Wisdom is buried in history – not just American history. Time on history is never wasted. Biblical leaders, New Testament and Old, are filled with learning. They faced similar struggles, offer hints and echoes, shadows and shafts, advice for when we fail from “beyond the veil.” Hillel the Elder is one such scholar. His advice is timely, may help fix what ails the nation.
The early Jewish scholar put down big ideas, the sort that bounce around in your brain, prick your conscience, and lift your heart. With New Testament promise on our minds this week, between Western and Orthodox Easters, Passover just finished, Hillel’s words are apt.
Like other scholars – Socrates and Aristotle to Emerson and Thoreau – Hillel appreciated life’s seasons, nature’s beauty, and the balance between self and others. He seems to have caught on the breeze things we often let go these days, but which still matter.
Awaking to daily news, we get angry, discouraged, disoriented, often disgusted. Traditional norms – things that define humanity, assure stability, and affirm Americans’ freedom – are derided, devalued, and in some cases, just openly trashed.
We see the rise of group resentments, re-tribalization of what was a shining example of “getting along for the greater good.” We see shameless self-aggrandizement, self-enrichment by our political leaders, public corruption, disrespect for institutions, mass pettiness, self-absorption.
Here is the good news. None of this mess, wandering in the weed garden of unsustainable nonsense – power-grabbing socialism, public corruption, venomous politics, and self-destruction – is inevitable or irreversible.
Missing is the chorus. What Chorus? The chorus of public objection, awareness of what is needed, and action to support it. Missing is confidence in our conscience, in moral absolutes, legal and ethical principles, accountability, and protection of the nation – things that transcend political party or personality.
Missing is national confidence in what we know to be historically, scientifically, morally, and observably true. The sun rises in the east, sets in the west, conscience matters, we cannot rest.
This is the advice that Hillel captured in his simple way – driving home what we all know or should, reminding us to expend energy to get it right. His words make you realize that humanity never really changes, and that working for the truth is both hard and worth the effort.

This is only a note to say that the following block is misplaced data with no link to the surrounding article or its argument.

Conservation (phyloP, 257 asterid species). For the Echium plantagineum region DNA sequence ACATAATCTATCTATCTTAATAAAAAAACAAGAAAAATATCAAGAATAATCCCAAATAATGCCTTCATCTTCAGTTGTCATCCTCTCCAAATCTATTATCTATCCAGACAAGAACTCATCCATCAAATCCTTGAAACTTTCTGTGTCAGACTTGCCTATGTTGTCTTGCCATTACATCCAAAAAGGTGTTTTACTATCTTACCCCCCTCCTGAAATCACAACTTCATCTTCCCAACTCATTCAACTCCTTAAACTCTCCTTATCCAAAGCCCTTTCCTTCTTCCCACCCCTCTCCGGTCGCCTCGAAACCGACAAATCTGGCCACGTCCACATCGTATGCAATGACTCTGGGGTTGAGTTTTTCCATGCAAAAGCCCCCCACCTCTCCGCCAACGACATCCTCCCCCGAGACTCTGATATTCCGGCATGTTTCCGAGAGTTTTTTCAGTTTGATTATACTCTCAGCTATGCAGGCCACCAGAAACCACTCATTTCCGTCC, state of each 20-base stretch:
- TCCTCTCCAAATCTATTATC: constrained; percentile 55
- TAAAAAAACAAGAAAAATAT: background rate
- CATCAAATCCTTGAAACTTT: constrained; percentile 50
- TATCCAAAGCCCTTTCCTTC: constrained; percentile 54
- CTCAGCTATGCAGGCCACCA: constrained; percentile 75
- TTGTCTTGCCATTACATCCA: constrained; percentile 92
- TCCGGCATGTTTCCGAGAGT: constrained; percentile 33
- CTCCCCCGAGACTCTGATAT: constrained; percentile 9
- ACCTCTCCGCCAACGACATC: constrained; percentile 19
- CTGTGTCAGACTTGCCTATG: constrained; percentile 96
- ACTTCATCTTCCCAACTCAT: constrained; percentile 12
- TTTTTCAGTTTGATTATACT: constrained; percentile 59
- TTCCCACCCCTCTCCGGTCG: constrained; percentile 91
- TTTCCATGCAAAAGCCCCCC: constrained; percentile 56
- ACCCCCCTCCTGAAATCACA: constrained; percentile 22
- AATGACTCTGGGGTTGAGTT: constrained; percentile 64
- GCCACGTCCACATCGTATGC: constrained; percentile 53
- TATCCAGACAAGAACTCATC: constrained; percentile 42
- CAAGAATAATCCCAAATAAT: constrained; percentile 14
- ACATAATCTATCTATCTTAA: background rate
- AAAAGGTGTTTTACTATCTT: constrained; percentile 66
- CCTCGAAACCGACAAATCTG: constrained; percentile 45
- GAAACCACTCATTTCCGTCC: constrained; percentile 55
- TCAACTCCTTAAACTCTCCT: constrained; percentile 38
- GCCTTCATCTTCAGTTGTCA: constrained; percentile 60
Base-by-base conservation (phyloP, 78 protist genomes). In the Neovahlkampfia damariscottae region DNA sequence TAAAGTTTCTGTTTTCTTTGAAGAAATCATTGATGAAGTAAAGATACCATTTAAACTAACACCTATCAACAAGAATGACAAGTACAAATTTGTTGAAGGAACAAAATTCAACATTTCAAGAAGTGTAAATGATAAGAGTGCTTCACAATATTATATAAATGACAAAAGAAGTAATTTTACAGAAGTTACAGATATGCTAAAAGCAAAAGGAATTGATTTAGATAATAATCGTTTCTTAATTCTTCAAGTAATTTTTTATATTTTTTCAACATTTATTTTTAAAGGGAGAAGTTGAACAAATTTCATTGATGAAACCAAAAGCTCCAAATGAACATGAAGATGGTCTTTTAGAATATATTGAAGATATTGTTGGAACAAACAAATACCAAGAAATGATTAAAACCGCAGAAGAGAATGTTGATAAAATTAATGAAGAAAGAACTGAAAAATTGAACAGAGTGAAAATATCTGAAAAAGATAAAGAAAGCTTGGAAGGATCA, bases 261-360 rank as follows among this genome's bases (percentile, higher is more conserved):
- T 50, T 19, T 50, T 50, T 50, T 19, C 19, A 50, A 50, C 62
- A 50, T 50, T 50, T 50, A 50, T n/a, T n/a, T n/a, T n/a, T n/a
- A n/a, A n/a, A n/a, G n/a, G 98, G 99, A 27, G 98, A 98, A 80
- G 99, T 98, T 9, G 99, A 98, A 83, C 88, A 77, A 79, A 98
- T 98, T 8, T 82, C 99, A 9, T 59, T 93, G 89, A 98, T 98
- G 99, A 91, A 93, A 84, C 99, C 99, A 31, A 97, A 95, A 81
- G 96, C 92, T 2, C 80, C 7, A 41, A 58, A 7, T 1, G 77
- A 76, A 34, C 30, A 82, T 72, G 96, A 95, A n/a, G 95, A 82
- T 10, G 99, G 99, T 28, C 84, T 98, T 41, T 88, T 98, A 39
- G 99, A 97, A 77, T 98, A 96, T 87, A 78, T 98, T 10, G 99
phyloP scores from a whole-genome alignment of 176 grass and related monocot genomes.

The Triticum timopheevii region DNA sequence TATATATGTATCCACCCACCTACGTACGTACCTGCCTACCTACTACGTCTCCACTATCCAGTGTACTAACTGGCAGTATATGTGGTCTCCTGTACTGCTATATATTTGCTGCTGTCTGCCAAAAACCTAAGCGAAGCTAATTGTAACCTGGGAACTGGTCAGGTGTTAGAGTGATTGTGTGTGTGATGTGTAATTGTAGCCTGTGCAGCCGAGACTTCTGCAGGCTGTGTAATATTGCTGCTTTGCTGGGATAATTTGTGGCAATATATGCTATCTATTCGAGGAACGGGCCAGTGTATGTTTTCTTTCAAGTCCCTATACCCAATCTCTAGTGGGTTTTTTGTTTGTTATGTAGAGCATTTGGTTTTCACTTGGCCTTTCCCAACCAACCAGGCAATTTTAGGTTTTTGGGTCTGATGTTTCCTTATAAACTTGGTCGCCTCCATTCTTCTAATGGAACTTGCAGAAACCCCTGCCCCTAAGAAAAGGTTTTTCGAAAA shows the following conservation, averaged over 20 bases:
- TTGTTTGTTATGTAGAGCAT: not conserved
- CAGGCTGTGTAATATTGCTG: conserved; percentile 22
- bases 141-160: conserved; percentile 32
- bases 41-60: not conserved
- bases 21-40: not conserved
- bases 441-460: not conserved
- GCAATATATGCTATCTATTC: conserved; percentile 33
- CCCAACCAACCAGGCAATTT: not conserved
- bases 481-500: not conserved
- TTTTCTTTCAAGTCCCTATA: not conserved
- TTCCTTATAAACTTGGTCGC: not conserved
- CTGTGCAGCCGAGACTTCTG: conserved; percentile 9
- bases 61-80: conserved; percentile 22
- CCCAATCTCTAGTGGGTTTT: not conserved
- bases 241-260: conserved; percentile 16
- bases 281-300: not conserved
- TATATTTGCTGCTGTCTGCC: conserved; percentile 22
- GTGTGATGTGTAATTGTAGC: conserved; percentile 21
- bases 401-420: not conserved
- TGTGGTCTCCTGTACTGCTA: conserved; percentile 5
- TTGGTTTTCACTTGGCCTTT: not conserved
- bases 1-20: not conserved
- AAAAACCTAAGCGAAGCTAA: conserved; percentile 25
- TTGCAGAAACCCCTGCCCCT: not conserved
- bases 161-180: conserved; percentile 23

There is a certain urgency now to thinking, feeling, living, and acting on conscience. We are called on to dig deeper, find and hold truth, and then – with confidence – speak it, sing it, shout it, share it, and celebrate it. We are not infused with knowledge so we will sit on it.
Suggested Hillel – in a time wracked by instability like ours – we need to think about who we are, want to be, and the power we have to get there. We need to think about who we can become, and take a bead on that far horizon, then boldly start the trek in that direction.
These days, we see leaders grabbing power and money for themselves, betraying the public trust, acting as if destruction of souls in the name of saving souls is defensible. Never. They boldly lie, herd citizens into groups, forget the individual soul, pit us against each other, like the Romans.
Wrote Hillel: “Whoever destroys one soul, it is as if he has destroyed the entire world; whoever saves a life, it is as if he has saved the entire world.” Think about that against the backdrop of disinterest in runaway drug availability and abuse, stealing 100,000 young souls a year, or in terms of those who promote abortion which silences millions of souls, or in terms of rising crime, inflation, fear, anxiety, and suicide, wounding and taking souls.
Two other Hillel nuggets are worth mention. Hate grows when we let it, stops when we stop it. Like the Golden Rule: “That which is hateful to you, do not do unto your fellow.” How many of our leaders believe that, taken that to heart, understand its import, and act on it?
His last is the best, a rallying cry for those of moral fiber, who understand we get just one short stretch to get it right in our lives, with those we love, and for our society – for America.
If we have the power to know ourselves, better ourselves, and help our neighbors and society with what we know, then on whom does that obligation lie? On what timetable? Hillel wrote, “If I am not for myself, who will be for me? If I am only for myself, who am I? If not me, whom? If not now, when?”
History does not teach that correcting society is easy, but it does teach that hope, knowledge, effort, and action produce self-correction – especially when motivated by individuals with knowledge and heart. That is us. Hillel is one of many, but his words resonate, or they should.
Robert Charles is a former Assistant Secretary of State under Colin Powell, former Reagan and Bush 41 White House staffer, attorney, and naval intelligence officer (USNR). He wrote “Narcotics and Terrorism” (2003), “Eagles and Evergreens” (2018), and is National Spokesman for AMAC.